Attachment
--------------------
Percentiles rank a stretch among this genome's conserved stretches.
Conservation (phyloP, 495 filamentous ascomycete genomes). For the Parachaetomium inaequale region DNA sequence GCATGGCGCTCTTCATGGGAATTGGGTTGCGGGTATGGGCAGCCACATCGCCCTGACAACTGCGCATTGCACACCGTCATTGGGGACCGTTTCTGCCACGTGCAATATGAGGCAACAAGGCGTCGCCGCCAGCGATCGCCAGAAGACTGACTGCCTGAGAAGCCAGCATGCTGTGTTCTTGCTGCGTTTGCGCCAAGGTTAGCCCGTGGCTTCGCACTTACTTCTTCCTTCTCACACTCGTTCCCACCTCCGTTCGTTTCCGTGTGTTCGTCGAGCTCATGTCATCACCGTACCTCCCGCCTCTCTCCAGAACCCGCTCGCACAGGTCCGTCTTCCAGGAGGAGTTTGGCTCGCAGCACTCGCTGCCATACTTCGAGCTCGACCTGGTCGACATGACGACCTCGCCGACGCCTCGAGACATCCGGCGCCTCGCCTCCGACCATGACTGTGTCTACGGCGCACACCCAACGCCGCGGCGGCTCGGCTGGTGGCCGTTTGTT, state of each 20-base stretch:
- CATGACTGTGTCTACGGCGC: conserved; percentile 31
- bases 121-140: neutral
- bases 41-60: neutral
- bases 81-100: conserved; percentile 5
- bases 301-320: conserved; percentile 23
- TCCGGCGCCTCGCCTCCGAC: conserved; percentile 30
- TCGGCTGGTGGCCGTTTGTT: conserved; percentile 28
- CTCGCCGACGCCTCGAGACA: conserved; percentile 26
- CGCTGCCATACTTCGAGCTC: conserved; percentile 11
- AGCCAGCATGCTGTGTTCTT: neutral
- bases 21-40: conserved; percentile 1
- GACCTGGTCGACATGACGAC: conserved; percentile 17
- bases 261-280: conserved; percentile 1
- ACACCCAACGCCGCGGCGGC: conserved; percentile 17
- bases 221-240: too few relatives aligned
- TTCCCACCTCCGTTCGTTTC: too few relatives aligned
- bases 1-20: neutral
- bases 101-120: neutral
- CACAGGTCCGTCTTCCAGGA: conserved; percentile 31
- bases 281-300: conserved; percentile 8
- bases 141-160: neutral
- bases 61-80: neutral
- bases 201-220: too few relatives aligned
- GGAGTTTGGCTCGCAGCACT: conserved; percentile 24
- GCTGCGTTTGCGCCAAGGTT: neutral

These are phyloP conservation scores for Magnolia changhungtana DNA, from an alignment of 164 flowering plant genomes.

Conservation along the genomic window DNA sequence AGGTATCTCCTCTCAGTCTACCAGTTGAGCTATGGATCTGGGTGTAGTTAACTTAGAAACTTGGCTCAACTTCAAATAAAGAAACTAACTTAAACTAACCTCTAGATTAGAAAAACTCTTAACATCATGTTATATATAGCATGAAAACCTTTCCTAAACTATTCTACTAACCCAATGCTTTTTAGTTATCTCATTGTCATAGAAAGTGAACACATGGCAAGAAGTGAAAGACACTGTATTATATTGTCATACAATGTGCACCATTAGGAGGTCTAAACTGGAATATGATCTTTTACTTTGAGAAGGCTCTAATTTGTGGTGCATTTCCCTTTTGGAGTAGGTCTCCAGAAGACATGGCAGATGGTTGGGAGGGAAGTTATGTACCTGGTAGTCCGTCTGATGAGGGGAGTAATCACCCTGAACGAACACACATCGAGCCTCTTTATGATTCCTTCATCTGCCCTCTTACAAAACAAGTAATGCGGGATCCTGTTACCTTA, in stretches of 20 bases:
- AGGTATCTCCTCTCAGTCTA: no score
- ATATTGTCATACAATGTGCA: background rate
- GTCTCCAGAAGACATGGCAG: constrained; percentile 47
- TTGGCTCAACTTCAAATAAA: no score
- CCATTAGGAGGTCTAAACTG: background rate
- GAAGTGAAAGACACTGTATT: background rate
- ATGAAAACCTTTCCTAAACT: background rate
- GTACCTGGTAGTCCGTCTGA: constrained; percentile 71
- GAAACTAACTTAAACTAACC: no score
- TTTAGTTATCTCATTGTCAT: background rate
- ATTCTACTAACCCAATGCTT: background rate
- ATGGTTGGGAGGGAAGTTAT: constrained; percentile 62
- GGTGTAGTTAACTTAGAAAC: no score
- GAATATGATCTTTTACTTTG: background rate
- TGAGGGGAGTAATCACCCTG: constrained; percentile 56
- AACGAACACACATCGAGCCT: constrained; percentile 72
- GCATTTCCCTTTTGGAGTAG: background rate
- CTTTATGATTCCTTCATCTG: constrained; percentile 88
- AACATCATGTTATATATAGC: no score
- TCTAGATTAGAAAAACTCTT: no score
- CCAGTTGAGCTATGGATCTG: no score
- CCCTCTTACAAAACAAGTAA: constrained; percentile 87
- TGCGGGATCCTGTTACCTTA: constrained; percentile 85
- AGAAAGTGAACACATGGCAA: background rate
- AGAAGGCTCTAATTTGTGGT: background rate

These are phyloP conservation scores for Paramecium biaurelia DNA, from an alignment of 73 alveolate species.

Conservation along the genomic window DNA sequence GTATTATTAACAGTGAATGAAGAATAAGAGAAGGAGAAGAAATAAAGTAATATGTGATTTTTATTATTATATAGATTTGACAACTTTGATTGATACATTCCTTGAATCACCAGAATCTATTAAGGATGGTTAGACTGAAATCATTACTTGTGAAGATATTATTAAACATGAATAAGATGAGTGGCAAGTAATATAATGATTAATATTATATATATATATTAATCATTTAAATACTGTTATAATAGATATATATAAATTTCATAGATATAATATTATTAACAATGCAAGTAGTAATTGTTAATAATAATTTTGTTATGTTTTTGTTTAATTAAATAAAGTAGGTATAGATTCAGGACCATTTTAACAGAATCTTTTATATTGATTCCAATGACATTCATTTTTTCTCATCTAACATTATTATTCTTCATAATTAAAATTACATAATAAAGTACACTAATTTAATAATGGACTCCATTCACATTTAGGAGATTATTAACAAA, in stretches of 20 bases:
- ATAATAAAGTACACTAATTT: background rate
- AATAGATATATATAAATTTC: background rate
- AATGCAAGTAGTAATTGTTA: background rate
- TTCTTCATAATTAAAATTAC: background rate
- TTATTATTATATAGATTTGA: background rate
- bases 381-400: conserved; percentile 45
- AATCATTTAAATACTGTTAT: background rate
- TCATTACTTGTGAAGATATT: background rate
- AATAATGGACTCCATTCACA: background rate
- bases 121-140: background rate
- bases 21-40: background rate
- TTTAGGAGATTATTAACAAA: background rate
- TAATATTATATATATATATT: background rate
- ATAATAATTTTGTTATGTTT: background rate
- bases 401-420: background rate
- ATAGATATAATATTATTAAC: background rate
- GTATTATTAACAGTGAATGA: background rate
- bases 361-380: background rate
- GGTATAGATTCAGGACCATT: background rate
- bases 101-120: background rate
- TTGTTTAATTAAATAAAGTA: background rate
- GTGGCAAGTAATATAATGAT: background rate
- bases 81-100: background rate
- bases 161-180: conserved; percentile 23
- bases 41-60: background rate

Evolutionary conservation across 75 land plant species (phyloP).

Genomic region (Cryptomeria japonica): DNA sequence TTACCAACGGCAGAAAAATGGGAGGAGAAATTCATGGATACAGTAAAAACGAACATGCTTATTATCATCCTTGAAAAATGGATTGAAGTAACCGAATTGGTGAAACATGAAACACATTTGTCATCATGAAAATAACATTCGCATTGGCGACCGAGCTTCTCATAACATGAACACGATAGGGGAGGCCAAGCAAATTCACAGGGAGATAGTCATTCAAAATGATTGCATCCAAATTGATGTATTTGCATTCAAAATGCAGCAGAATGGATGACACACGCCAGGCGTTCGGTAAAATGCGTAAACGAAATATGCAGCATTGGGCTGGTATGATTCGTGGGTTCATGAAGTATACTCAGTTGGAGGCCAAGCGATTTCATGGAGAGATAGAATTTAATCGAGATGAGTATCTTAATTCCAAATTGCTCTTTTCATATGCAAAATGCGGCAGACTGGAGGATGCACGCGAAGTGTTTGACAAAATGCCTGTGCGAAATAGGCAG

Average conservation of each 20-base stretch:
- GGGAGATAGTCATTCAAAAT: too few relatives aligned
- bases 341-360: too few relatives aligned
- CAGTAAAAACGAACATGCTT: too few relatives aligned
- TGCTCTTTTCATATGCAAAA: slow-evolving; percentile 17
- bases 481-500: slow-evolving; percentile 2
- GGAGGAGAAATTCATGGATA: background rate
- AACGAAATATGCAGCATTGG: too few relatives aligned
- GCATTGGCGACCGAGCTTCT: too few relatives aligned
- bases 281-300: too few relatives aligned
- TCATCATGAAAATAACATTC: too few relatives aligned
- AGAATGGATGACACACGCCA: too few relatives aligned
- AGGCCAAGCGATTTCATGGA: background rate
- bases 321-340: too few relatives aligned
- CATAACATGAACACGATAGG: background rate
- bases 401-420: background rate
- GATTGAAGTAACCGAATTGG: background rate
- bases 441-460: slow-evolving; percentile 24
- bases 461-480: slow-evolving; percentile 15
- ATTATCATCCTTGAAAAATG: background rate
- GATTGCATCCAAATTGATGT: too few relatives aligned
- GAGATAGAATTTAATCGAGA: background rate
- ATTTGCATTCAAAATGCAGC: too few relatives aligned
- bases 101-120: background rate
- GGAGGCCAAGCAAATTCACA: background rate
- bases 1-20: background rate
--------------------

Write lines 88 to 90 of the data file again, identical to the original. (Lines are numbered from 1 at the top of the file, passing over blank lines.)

- TGCTCTTTTCATATGCAAAA: slow-evolving; percentile 17
- bases 481-500: slow-evolving; percentile 2
- GGAGGAGAAATTCATGGATA: background rate